Soeder says new advances in microfiltration water pumps have made food and water taste better by removing pathogens from raw water, without adding the bad taste that came from treating it with iodine or chlorine.

“And freeze-dried trail food has gotten so good that adding a cup of boiling water to a bag makes a gourmet meal that simply cannot be achieved any other way on the trail without a lot of work and a lot of weight,” Soeder says.  

Dasher also believes tech devices like cell phones, laptops, and battery powered televisions can also add to the camping experience. 

“You can keep track of the weather, look up places to visit while on a trip, or even map out a trail that you may want to hike,” Dasher says.

While Soeder doesn’t mind some tech devices coming along on camping trips, he does believe they can defeat the purpose of spending time in nature.

“One of the downsides to the tech revolution is that electronic devices like cell phones, laptops, MP3 sound systems, battery powered televisions and so forth are showing up on outdoor activities, and detracting from the experience,” Soeder says. “Camping is for nature. I’m fine with something mellow like the Pink Floyd ‘Animals’ CD playing quietly in the background around the campfire, but if you want to talk on the phone, work on financial spreadsheets, watch the ballgame, or post your life on Facebook, stay home. The 4G network coverage is better there anyway.”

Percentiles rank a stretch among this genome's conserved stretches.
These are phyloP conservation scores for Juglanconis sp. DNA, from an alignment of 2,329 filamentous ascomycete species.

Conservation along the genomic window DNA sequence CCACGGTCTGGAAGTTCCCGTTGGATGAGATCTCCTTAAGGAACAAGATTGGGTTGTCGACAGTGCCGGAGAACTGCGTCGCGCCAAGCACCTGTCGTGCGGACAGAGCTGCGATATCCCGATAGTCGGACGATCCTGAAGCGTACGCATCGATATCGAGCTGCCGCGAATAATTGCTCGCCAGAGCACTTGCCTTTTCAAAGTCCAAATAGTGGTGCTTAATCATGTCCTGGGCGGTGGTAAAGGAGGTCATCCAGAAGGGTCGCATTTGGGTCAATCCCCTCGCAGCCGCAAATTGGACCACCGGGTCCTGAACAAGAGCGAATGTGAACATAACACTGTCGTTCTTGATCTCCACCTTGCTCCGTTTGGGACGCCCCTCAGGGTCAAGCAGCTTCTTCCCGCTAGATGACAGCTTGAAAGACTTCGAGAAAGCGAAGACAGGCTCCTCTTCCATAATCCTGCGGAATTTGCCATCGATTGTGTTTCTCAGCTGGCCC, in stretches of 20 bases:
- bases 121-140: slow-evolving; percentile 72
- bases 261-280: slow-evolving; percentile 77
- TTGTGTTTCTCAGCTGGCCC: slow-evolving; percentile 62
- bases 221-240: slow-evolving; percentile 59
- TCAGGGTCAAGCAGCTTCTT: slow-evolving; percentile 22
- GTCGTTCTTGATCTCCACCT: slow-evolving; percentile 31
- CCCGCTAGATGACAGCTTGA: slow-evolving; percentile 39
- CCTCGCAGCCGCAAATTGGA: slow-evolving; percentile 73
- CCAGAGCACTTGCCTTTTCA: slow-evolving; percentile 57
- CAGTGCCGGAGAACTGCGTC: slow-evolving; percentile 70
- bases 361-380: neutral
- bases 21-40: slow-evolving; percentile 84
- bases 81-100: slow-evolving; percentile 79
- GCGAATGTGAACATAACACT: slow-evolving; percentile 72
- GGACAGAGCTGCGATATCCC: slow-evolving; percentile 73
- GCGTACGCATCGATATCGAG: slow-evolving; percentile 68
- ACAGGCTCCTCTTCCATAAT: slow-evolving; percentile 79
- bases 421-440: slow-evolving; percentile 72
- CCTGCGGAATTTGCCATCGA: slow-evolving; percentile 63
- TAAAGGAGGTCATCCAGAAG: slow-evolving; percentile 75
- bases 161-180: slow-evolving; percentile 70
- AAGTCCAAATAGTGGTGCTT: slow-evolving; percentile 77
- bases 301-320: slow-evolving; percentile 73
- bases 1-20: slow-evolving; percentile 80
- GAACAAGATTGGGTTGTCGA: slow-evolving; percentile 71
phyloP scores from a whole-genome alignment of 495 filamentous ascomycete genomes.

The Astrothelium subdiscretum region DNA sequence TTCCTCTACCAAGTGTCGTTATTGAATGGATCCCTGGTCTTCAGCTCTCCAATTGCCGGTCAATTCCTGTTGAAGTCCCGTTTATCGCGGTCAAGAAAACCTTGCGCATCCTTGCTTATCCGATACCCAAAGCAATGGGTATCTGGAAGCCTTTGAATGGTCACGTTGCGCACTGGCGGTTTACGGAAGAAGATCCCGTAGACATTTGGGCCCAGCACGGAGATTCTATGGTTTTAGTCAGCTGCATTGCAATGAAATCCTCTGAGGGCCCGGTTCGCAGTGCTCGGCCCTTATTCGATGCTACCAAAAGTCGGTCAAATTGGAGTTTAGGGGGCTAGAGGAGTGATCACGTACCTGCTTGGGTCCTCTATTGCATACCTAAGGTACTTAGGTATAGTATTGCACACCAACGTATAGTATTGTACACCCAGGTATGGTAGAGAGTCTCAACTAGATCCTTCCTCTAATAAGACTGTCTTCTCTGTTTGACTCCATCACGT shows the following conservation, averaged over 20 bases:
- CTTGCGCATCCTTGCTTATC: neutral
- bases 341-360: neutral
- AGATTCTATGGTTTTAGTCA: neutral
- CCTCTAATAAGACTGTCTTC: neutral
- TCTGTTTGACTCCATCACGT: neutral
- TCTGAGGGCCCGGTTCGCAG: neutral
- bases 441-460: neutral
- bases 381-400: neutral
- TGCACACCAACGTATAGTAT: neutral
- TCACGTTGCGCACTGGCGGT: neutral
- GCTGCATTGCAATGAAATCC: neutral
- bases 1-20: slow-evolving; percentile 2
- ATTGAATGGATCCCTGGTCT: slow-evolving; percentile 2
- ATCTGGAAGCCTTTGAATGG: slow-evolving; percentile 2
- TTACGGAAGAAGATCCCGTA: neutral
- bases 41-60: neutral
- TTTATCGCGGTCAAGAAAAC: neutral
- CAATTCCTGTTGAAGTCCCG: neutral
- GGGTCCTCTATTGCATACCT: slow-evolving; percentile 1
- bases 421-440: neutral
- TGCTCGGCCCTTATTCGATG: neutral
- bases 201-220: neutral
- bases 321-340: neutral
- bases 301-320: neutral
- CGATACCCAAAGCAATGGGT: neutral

Modern Camping Equipment and Safety

Dasher believes modern tech devices also make camping safer.

“I have been at Talladega Superspeedway on two separate trips when the weather got bad and weather warnings were issued,” Dasher says. “Having weather apps on our smartphones assisted us in knowing where the bad weather was at and its potential of hitting the track or if emergency services personal needed to make plans to assist area campers at the track for the weekend race.”

Dasher says his smartphone has also served as a handy piece of modern camping equipment, as it allowed him to check the weather and plan the remainder of his trip accordingly.

Although Soeder agrees it can be helpful to have a cell phone on hand in case of an emergency, ultimately he thinks modern technology encourages people to go out in dangerous weather conditions or to places they shouldn’t be headed, because they can always call for help if necessary.

“I’ve seen this happen more times than I care to remember, and the rescuers can’t always get there in time,” Soeder says.

For example, he says a few years ago a group of hikers in Oregon set out to climb Mt. Hood although they knew a big storm was headed into the Pacific Northwest. The hikers got trapped on the mountain in the blizzard, and although they were able to contact rescuers and their families on their cell phones, no one was able to get to them in time.

Unfortunately none of them survived the trip. He says this could have been avoided if the hikers had simply postponed their excursion to another weekend.

“High tech should never replace common sense,” Soeder says.

Author: Laura Jerpi